During a crisis, Compassion operates at three different levels. Looking out for your close family and friends is one level, but you also need to look beyond your circle and determine how you can help others in your community, many of whom you may not even know. The third level of Compassion is self-care.

Self-care is important when facing a crisis. You’ve heard the advice that in the event of a plane crash, you need to put on your own oxygen mask first to make sure you are able to help others. Self-care in a crisis is as important as helping others. If you are so focused on others, that you wear yourself down, you are unable to help others and may require care for yourself.

Helping those in your circle is the easiest to understand. These are people you see regularly and know well. Being aware of needs comes much easier when you know someone. Still, it’s important to confirm with who you are helping that you are doing what they want or need. Sometimes we assume to know what’s best and that isn’t always the case. During a crisis, sometimes there are more hurts than what you can fix. It’s important to recognize your limitations and recommend professional help when it’s needed.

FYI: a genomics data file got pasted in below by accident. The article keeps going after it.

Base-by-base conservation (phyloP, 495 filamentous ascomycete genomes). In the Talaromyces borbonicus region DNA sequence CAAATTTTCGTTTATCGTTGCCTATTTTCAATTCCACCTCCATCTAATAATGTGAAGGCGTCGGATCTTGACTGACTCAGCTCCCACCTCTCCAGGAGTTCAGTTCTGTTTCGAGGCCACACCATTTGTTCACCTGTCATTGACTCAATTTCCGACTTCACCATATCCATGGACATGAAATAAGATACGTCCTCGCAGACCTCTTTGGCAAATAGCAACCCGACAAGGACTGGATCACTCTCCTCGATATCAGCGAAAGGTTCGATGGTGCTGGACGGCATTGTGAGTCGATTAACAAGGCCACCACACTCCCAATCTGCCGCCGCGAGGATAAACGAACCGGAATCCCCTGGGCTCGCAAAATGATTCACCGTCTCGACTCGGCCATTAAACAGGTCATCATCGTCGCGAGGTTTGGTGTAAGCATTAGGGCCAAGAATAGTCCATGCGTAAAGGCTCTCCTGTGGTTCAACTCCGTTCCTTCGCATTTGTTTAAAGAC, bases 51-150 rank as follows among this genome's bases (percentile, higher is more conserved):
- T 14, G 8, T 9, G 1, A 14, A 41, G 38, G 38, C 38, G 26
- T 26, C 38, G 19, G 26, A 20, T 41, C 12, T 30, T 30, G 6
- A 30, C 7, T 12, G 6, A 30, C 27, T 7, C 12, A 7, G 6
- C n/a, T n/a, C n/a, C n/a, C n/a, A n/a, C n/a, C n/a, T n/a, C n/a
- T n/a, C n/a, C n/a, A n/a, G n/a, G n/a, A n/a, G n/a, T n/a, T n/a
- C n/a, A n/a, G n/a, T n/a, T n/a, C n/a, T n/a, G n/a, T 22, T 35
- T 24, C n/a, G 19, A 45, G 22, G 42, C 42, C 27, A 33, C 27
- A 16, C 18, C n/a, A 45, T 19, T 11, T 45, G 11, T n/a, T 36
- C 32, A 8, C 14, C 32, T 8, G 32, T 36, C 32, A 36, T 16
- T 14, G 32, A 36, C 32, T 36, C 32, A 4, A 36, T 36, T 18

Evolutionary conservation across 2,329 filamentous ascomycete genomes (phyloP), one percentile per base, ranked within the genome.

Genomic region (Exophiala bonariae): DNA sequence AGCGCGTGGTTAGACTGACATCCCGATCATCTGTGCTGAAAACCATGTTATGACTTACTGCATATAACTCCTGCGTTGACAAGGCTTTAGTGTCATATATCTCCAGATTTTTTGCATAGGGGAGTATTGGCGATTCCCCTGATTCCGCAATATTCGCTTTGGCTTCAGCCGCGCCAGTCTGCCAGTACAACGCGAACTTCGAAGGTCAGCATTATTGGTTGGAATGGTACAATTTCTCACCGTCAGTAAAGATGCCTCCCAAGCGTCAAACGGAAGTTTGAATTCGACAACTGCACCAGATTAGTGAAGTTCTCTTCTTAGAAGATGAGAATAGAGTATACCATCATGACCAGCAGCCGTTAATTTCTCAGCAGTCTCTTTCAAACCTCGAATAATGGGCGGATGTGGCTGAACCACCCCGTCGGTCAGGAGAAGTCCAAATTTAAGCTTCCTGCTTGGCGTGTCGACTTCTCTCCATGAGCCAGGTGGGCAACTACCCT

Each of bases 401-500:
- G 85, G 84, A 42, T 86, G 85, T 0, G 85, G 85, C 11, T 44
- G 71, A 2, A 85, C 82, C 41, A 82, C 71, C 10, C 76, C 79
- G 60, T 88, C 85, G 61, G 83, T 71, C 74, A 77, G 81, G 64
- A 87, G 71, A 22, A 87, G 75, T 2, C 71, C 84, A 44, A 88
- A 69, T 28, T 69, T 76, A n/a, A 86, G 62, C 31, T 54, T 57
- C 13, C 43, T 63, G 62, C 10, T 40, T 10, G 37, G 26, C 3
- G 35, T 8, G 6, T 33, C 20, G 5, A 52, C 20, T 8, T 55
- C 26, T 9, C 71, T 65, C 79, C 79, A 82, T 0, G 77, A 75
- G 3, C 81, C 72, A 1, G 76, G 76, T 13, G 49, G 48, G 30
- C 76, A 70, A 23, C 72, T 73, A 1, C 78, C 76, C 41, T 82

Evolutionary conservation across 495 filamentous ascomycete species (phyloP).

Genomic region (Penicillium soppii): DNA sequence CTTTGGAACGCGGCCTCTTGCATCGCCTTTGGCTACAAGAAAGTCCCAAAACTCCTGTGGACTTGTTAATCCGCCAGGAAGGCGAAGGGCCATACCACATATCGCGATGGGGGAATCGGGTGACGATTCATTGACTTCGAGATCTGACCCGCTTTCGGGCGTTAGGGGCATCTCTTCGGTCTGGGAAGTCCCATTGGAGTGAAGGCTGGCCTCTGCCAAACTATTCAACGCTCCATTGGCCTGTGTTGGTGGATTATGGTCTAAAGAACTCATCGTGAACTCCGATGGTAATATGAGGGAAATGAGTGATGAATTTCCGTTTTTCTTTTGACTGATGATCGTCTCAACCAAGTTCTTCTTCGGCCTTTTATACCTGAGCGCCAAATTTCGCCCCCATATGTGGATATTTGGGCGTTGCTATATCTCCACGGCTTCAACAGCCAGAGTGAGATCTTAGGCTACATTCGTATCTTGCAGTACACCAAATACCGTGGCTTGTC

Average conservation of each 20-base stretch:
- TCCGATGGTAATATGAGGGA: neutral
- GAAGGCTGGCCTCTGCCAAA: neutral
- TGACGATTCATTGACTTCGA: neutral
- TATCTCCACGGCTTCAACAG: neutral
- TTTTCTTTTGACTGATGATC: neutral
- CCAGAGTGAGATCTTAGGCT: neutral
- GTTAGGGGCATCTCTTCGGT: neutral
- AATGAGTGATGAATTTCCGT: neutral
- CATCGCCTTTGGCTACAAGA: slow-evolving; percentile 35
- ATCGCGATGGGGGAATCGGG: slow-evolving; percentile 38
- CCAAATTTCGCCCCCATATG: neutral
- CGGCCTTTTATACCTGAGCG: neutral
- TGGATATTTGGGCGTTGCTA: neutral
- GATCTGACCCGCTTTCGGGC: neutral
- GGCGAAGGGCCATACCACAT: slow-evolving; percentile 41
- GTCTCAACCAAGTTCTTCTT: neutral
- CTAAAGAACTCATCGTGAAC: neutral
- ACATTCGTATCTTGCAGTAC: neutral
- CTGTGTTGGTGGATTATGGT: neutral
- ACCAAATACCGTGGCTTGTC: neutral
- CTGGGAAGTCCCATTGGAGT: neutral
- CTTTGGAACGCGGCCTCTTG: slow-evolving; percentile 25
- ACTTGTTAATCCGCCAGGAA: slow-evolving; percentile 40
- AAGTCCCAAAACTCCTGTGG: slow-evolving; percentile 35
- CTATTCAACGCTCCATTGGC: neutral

During a crisis, there are often hurts in the greater community. Right now, food insecurity is a big hurt for many families. With some schools on remote learning, children are often missing meals they would have received from services at school. With the high rate of unemployment, many are struggling who have never struggled before. Donating to food pantries can help alleviate the suffering of neighbors. Anytime that you are compassionate to others, whether they are in your family or not, always leaves your own heart a little lighter.

During this crisis, look for ways to offer Compassion to those around you and feed your own heart at the same time.

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